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African Instruments


In line with our commitment to African music, we produce a number of traditional African instruments including:

Nyanga pan pipes
This set of 4 instruments, called Nyanga by the Nyungwe people from the Tete district of Mozambique, represent a basic starter set:- part of an ensemble that can include up to 30 instruments. The music played on them is very exciting, and extremely challenging, involving blowing and singing interlocking rhythmic patterns, while dancing intricate steps. If you want an introduction into the complexities of African Music, these are for you.
Xhosa Uhadi bows.
A traditional instrument from our area, the Uhadi requires a shift in western musical perceptions. The scale is built up from the harmonic series resulting from the overtones of the two fundamental notes played on the single string. These overtones are separated and amplified by changing position of the instrument, which tunes the resonating air space between the gourd resonator and the player's chest. This deceptively simple instrument will encourage you to explore new horizons - music will never be the same again!!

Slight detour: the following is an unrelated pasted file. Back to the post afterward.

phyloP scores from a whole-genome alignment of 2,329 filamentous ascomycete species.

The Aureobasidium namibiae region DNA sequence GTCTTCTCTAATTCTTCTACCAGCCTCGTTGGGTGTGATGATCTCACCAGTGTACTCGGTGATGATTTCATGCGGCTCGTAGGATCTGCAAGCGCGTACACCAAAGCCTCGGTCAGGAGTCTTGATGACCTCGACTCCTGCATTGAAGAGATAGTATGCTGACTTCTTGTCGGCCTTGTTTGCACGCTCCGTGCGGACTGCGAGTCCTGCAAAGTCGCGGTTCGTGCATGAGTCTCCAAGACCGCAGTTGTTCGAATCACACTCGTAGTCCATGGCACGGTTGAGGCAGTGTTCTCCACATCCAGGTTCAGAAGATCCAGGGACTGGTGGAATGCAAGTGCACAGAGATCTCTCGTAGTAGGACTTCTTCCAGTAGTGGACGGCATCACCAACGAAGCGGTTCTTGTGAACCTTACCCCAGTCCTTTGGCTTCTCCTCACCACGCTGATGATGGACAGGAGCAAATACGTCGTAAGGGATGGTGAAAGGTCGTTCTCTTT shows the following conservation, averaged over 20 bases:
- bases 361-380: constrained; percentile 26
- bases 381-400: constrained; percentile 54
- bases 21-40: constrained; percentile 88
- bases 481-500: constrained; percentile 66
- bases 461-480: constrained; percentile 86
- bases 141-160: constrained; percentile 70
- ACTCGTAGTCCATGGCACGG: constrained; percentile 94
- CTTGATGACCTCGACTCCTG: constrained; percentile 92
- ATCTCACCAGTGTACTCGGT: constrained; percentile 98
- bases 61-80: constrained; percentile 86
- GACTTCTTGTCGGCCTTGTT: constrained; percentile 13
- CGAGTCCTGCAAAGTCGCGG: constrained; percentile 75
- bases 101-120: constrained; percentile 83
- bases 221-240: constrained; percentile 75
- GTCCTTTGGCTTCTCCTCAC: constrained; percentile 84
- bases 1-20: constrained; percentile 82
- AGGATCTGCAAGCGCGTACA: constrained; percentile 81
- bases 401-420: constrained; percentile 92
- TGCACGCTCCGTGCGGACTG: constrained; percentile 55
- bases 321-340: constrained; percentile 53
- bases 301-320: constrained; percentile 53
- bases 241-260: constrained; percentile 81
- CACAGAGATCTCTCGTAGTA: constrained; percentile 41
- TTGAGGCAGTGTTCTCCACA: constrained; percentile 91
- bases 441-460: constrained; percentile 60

Kudu horns
This set of 6 horns represents a cross pollination of musical traditions. Animal horns are played all over Africa, and ensembles of pentatonic instruments form the basis of many musical traditions, from the makondere horn bands from central Africa, to the single panpipes of the Pedi. Almost any pentatonic tune can be transposed onto these horns, and we have had great success playing African xylophone pieces. The sound is warm and mellow and will lend a unique, heraldic African accent to any formal occasion.
This enormous instrument is played throughout central Africa in many different traditions. Possibly the best known, and certainly the most extensively studied is the music from the Baganda people of Uganda. Players sit on opposite sides and play fast interlocking patterns. Up to 6 players can be accommodated on one instrument. Traditionally only the notes are transported from place to place; they are supported on banana tree stems and placed over a tuned pit dug into the ground for performances. Our instrument features a sturdy wooden resonating box that doubles as a container for the notes during transport.

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